The plain, which stretches north-east of Atbara and gradually slopes upward towards the foot of the Red Sea Mountains, is covered with bone-dry soil, on top of which quite a few remains of recent cattle-herding activities (cattle-dung to be seen everywhere) and relics of those, who had farmed the land lately (remnants of fences, hafirs, potsherds, heavy granite marharkas, fragments of tools, empty cans etc.), strike the eye. We passed by a number of Steinplätze. Were they of old age? Each time when detecting one of these artefacts, Karar shouted without hesitation “Salat Lachm = (accumulation of) gravel (for roasting) meat”, thereby indicating, that the purpose of the flat, circular concentrations of heat-colored & fissured rock were absolutely familiar to him. Millions of such sites scatter the Western Desert of Egypt. Although German government sponsored prehistorians had surveyed the region and had excavated there for more than ten years, none of the experts had realized their anthropogenious nature. It took a geographer (Baldur Gabriel) to unvail the man-made character of the gravel-layouts, to extract charcoal and to date some of them (to the neolithic period). In The Sudan such neolithic food preparing practices are still common. In Atbara (and elsewhere) one can witness the roasting of meat on Steinplätzen in front of restaurants. “The meat stays clean, it is a tidy treatment; it is in accordance with Islam”, the cook assured when asked about the procedure. Comparing ethnological evidence with archaeological remains seems a worthwhile practise, as such analogizing may pave the way for a more thorough understanding of everyday life in a distant past.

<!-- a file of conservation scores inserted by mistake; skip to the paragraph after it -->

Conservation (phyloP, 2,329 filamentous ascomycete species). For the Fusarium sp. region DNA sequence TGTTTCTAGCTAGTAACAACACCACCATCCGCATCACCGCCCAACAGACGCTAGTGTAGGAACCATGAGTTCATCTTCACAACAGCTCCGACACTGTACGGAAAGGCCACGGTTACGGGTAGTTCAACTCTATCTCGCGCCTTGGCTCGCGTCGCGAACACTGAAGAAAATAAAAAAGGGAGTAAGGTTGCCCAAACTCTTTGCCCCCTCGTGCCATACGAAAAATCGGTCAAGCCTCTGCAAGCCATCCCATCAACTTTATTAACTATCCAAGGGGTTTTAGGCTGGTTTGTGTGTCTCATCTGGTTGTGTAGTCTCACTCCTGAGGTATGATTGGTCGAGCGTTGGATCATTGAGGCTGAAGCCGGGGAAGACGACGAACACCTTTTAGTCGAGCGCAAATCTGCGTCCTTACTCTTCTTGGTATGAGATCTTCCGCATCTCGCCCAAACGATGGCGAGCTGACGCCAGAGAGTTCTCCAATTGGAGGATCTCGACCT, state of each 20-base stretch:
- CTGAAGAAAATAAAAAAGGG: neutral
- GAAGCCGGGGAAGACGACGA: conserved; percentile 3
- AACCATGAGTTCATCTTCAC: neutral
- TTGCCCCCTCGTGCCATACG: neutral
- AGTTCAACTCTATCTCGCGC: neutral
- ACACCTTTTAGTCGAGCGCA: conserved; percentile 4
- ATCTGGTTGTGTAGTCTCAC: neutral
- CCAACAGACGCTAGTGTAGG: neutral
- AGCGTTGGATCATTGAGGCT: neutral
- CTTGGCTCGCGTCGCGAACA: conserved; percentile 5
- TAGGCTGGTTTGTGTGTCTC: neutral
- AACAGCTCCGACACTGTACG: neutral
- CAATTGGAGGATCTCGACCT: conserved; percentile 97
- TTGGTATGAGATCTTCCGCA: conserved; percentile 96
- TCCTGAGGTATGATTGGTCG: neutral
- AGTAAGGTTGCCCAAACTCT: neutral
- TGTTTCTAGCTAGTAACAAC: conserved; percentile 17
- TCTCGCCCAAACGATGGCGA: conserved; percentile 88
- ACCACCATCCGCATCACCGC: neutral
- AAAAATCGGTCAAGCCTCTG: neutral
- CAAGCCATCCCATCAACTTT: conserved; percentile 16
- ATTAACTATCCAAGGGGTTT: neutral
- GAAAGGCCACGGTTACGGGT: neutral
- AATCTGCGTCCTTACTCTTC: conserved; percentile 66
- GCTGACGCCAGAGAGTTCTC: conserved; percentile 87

Steinplatz in situ                                 Modern Steinplatz in Atbara

On 12/27/04 we arrived at the wells of Obak. Because of the year long drought the more distant surroundings of Obak are void of vegetation. So the habitat around it´s wells covered with shrub, mimosas and acacias has mutated into the appearance of an oasis. Some of the wells have fallen dry. From a few, water is drawn at a depth of 17 metres. Looking into the shafts one notices casings of rock. The wells were drilled into a 7 metre thick stratum of playa. What kind of material underlays the playa (more playa, gravel, solid rock?) could not be learned in conversation with the inhabitants, of which about 30 have remained. “The bottom of the wells consists of impervious clays”, said Ali Rasaij, a senior resident of Obak, and continued, “I must know it. I was born here. From time to time we descend and do the cleaning.” Camels and men had assembled around the water-hole. A stiff breeze carried clouds of dust across the sky – myriads of brownish coloured granules. As if aeolean forces had combined with the thirsty soil. This spectacle led my thoughts back into Egypt´s Western Desert. What I saw here, the decay of a landscape (during a drought circle), were these not the conditions at the end of the Neolithic wetphase, when increasing aridity began to turn the regions west of the Nile into a lifeless scenery and, finally, deprived Biar Jaqub of it´s thick layers of fertile soil, into which wells (watermountain-symbols being their only remainder) had been brought down?

The wells of Obak

The wells of Obak lie east of a conspicious dune belt of considerable hight; waves of sand having swept into the woods and towards the waterholes. Adjacent to Obak is another “oasis”, Okliss, which is situated about 24 kilometres to the north. This district which, from the distance, gives the visual impression of a self contained enviroment, is inhabitated by 250 souls.

The wells of Okliss

Bedouin camp at Okliss

In Obak Karar is known as a man of exellent reputation. One of his uncles lives here with his family. We had planned to buy a goat from him. But the man had left in search for grazing ground for his animals. After watering Robdan and Amur II., we were invited by two bedouins (Sheikh Muhamed Rasaij and Muhamed Ali Rasaij) to stay in their house overnight. The “dwelling” consisted of nothing but a sandy patch in the lee of some accacias. Fire was made, coffee-beans were roasted and then pounded in a mortar. Coffee powder, sugar and water were filled into a gjebena (a small, round earthenware vessel with a slim, long neck), and, finally, the delicious brown liqid was poured into tiny cups of porcelain. This ceremony was repeated several times.

Preparing coffee and assida  at Muhamed Rasaij´s dwelling